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Taverns deserved better, says former history student
Regarding James Martins recent story on tavern research
by Anouk Bélanger and Lisa Sumner (CTR, Dec. 5, Sociologist
documents Montreal taverns):
Taverns catered to adult males, from corporate chief executive to blue
collar worker, and right on down to researchers doing fluffy busywork.
By no stretch were patrons almost exclusively blue-collar.
Tavern location was a function of zoning law, not proximity to factories.
Thus Westmounters patronized taverns not in Westmount, but beyond the
city limits of their tidy suburb, usually near their places of work in
A taverns resolute classlessness and an aversion to imposing concept
bar-type schemes on patrons were its most distinguishing features. (Some
sported mementoes of retired hockey pros connected with them, and many
more were good places to watch crucial televised games, but these features
never dictated who was welcome and who wasnt, the case in many bars.)
Sid Lamb, a distinguished chairman of English at Sir George, described
taverns better than anyone in a talk he gave on CBC radio (later published
in The Illustrated Companion History of Sir George Williams University).
He also had interesting things to say about their monosexual nature.
So far as food goes, the taverns which didnt serve it were few
as Sir George/Concordia student, faculty and administration veterans of
Toe Blakes, the Stanley and other establishments in the neighborhood
well know. Toes was famous for knuckles and kraut; the Stan
for liver and onions. Magnans, a tavern the story mentions, enjoyed
a wide reputation for its roast beef. Are Bélanger and Sumner seriously
suggesting these and hundreds of other establishments operated outside
the law serving food?
Taverns closed in the early evening? They stayed open till midnight where
business justified it, the aforementioned being examples.
Was the topic of taverns too lowbrow to warrant serious effort?
Joel McCormick is a former Concordia history student and information officer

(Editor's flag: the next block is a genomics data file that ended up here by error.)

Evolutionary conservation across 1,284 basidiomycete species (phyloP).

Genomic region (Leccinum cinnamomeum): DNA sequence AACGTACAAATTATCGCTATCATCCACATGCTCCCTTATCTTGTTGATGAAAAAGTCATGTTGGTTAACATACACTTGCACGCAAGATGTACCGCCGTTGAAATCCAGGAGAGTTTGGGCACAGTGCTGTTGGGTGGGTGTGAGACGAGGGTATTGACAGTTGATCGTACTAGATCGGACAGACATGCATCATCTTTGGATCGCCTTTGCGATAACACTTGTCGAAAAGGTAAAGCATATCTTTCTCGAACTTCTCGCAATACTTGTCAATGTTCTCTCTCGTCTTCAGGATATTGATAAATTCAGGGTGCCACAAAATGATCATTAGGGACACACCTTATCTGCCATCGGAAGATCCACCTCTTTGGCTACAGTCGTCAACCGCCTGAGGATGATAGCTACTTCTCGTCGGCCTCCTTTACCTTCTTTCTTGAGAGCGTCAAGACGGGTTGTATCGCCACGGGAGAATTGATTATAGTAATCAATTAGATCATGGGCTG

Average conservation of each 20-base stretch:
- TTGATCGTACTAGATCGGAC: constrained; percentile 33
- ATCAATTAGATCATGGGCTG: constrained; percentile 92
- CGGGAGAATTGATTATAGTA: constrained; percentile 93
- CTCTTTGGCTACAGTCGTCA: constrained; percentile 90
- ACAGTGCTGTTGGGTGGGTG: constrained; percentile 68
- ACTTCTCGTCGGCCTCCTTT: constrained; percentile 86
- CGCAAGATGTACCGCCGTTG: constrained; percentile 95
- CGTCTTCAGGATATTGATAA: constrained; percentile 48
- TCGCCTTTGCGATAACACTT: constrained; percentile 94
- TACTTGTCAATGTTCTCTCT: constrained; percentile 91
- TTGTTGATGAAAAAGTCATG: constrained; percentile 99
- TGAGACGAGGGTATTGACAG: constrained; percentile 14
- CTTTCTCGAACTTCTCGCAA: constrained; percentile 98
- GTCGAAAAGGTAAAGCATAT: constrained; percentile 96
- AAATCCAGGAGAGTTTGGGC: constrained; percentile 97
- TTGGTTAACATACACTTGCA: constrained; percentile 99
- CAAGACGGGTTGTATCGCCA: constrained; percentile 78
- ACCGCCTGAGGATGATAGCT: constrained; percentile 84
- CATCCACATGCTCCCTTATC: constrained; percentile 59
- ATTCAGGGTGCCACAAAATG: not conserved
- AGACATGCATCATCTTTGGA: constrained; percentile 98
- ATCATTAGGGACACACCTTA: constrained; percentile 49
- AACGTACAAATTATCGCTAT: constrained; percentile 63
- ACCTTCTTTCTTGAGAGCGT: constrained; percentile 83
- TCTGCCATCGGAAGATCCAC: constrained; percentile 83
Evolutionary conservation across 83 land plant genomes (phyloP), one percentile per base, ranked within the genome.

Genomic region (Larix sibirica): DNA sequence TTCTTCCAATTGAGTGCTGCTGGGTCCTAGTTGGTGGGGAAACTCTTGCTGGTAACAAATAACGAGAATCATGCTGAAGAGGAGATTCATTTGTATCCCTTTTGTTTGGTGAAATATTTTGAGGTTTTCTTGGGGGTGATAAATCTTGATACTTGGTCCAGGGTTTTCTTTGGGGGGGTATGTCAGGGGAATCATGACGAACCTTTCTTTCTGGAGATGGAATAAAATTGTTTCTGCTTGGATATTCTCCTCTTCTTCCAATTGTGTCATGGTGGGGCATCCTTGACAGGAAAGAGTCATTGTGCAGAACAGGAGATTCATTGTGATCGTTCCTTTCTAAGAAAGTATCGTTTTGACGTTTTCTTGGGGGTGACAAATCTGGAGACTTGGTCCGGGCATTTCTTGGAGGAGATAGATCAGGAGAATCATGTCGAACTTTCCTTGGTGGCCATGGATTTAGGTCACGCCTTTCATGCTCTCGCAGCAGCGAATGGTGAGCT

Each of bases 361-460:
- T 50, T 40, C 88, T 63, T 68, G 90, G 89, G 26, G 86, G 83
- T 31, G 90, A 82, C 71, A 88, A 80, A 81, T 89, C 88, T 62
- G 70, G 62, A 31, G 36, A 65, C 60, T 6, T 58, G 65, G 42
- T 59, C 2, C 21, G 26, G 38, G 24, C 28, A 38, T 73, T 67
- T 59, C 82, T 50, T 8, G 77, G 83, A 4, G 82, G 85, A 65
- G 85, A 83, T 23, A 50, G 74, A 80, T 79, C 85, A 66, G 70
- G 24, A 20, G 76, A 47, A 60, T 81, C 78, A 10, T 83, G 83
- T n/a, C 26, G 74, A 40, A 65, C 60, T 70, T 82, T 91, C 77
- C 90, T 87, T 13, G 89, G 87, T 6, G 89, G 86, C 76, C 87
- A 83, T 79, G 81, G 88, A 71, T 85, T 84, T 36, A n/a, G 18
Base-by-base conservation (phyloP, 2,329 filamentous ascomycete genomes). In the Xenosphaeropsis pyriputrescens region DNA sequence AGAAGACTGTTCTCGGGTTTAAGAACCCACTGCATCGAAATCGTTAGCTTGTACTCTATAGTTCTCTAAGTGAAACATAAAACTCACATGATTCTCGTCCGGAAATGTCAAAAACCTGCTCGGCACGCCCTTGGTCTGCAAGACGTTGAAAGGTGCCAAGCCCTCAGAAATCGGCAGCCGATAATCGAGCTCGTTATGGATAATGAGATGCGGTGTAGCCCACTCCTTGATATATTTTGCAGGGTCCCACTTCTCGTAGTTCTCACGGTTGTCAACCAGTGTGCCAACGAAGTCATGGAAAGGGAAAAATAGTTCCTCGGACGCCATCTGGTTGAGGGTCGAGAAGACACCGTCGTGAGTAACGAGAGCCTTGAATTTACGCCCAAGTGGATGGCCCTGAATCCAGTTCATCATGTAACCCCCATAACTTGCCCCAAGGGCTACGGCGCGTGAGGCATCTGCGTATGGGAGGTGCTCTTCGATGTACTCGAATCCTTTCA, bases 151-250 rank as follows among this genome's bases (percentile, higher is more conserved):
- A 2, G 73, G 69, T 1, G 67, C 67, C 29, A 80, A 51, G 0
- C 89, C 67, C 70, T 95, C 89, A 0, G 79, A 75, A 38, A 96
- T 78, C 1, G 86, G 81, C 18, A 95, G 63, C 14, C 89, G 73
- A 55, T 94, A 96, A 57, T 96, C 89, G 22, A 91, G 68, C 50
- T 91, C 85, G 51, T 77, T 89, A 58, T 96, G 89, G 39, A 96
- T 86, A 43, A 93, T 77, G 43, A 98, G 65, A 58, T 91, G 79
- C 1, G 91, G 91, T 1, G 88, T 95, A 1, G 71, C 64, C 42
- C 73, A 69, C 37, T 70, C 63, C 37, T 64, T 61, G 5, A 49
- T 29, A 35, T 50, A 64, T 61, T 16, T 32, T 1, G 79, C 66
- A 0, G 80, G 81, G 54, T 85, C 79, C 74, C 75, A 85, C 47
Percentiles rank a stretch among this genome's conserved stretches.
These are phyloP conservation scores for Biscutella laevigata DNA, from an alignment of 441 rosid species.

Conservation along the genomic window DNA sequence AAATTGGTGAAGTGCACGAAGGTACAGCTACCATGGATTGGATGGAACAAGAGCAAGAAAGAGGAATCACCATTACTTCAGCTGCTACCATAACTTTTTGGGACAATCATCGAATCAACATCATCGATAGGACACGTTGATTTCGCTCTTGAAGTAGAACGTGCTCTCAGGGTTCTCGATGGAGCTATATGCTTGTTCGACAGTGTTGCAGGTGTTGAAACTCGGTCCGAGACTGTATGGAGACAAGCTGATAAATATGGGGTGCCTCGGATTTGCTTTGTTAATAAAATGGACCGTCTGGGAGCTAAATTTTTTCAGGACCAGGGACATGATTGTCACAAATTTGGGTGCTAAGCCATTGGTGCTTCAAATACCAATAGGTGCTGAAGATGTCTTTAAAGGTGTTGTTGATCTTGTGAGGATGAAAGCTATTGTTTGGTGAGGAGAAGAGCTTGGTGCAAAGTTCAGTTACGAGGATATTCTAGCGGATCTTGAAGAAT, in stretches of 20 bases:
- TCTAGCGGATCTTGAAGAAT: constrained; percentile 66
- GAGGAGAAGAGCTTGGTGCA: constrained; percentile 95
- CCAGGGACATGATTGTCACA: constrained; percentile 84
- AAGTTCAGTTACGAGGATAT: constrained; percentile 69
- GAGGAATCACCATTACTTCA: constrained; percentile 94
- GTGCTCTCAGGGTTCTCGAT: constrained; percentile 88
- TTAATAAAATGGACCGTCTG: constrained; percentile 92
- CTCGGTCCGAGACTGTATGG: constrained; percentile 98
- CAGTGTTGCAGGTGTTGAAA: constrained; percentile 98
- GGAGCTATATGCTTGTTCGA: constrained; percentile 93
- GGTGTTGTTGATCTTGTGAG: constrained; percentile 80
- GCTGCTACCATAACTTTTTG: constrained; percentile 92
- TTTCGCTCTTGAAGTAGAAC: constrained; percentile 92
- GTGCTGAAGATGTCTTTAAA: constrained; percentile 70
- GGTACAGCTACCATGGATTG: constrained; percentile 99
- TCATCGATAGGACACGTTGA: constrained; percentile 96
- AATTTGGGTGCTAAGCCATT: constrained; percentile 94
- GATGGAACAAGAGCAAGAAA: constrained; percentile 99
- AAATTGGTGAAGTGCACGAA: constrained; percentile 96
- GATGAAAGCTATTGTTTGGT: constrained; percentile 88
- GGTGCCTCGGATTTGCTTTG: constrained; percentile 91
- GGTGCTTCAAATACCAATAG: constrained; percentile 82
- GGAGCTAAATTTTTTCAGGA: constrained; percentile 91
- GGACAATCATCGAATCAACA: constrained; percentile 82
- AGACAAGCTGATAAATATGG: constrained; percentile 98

now living in San Jose, CA, and Montreal.
Performing arts and China
I was intrigued by your article about the Fine Arts exchange visit to
China (See CTR, Jan. 30). Any and all forms of cross cultural exchange
should be encouraged, particularly with countries which have been, until
recently, fairly isolated from the West.
I was puzzled and somewhat disappointed, however, to learn that no members
of our performing arts departments of Music, Dance, and Theatre were included
on this junket, particularly since the primary host of the
visit was the Academy of Chinese Traditional Opera, representing
as it does an ancient art form which is an amalgam of our Western arts
of music, dance and theatre.
It would have been particularly valuable for some our theatre faculty
members for example, to have been able to visit the Chinese schools to
witness the teaching methods employed in their art forms forms
which have been very influential in stimulating many of our modern theories
and techniques of acting and actor training. Perhaps on future exchange,
the dean will be able to include some representatives of this other part
of the Faculty.
William A. Reznicek,
Associate Professor Emeritus, Theatre Arts
More on presence vs. occupation
As a journalism student, Christopher Hazou should know the facts before
stating his prejudicial views (See Letters, Jan. 30).
Israel acquired the West Bank when Jordan invaded Israel during the Six-Day
War in 1967. Israel pushed Jordanian forces back, and then occupied East
Jerusalem and the West Bank. Israel could have sent all the people living
in the West Bank back into Jordan. But Israel gave them the choice of
staying under Israeli rule or going back to Jordan. Almost everyone chose
I was in the West Bank and East Jerusalem several times over the past
25 years, and all the Palestinians I spoke to said their standard of living
was much better under the Israeli government than it was when they were
part of Jordan.
In all these years, you never heard Jordan pushing to get their land back.
King Hussein of Jordan was hated by most Palestinians, and he certainly
did not want the Palestinians back in his country.
Since Israel took back their land that was originally populated by Jews
years ago, after first being attacked by Jordan in the 1967 war, most
people who know the facts think Israel deserves to keep their land.
If Israel decided to give the West Bank back to someone, it would give
it back to Jordan. But Jordan does not want to take the Palestinian people
back. Gaza was taken from Egypt when Egypt invaded Israel during the Six-Day
War. Now Egypt doesnt want to take Gaza back, because they fear
the Palestinians also.
You can use any word you want for Israels presence in the West Bank
and Gaza, but you should know the history and facts first.
Steven Carter, Concordia alumnus